Exercise: Your Tolerance for Noise
Find a picture situation which fulfils the following criteria: –
- Daylight indoors (for the amount of light – outdoor sunlight would be too bright to allow high ISO settings, while much darker would involve long exposures).
- A combination of sharp detail and textureless areas (such as a white wall), with some textureless area in shadow.
Set the camera on a tripod; start by making a series of identical images, changing the ISO setting from one to the next between each image. Cover the whole ISO setting range of your camera and make notes about the results.
My setting for this exercise was in the communal lounge of the residential complex I live in. The walls are painted a creamy magnolia sort of colour and the wall opposite the French windows fits the requirements of the brief.
The following are the results both full-sized and detail images to show the effects that are being tested in this exercise.
When these images are viewed at a much greater magnification than standard size, the noise starts to become apparent, when viewed closely, at ISO 400. It becomes noticeable, with just a short viewing, at ISO 800 and is extremely apparent from ISO 1600 onward. In darker areas noise become more apparent at even ISO 200 and by ISO 800, edge detail is beginning to be lost.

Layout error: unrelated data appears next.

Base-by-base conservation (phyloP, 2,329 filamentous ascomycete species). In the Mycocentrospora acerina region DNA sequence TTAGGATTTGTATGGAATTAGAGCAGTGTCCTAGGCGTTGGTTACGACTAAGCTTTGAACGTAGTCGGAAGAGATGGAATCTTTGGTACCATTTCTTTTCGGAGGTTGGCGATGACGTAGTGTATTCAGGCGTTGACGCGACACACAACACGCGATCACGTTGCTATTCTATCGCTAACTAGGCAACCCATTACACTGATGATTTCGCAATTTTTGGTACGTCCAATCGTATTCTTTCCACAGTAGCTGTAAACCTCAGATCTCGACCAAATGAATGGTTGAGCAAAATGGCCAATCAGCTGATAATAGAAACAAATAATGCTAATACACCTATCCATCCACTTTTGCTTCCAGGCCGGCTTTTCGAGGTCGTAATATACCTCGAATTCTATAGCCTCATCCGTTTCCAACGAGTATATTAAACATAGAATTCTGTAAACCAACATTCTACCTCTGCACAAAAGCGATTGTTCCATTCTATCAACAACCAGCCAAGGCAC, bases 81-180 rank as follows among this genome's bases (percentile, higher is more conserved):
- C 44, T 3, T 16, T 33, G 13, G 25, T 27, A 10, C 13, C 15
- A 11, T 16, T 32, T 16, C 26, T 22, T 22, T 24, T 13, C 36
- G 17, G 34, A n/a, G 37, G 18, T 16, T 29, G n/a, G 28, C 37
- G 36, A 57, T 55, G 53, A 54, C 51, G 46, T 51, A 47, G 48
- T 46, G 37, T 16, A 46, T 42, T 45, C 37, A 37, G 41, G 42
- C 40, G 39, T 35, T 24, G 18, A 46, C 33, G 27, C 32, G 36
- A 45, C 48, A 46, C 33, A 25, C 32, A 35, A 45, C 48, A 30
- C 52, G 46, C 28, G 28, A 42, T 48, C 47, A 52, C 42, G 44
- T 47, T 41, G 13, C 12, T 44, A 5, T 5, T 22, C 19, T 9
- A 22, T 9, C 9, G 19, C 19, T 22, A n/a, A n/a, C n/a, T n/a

To differentiate noise from detail, as in the ‘Grey Texture’ image on the OCA Core Resources site, the photographer needs to make sure that they’ve had a very good look at things like clothes and the detail of intricate objects to ensure that they can reduce noise in post-processing without reducing it so much they lose detail.
I was already reasonably au fait with the concepts behind this learning beforehand, what I have gained is a sure knowledge that whatever the circumstances I will always use the lowest ISO setting possible to obtain the results I want to keep noise at the lowest level. This will make post-processing decisions about noise versus detail less subjective.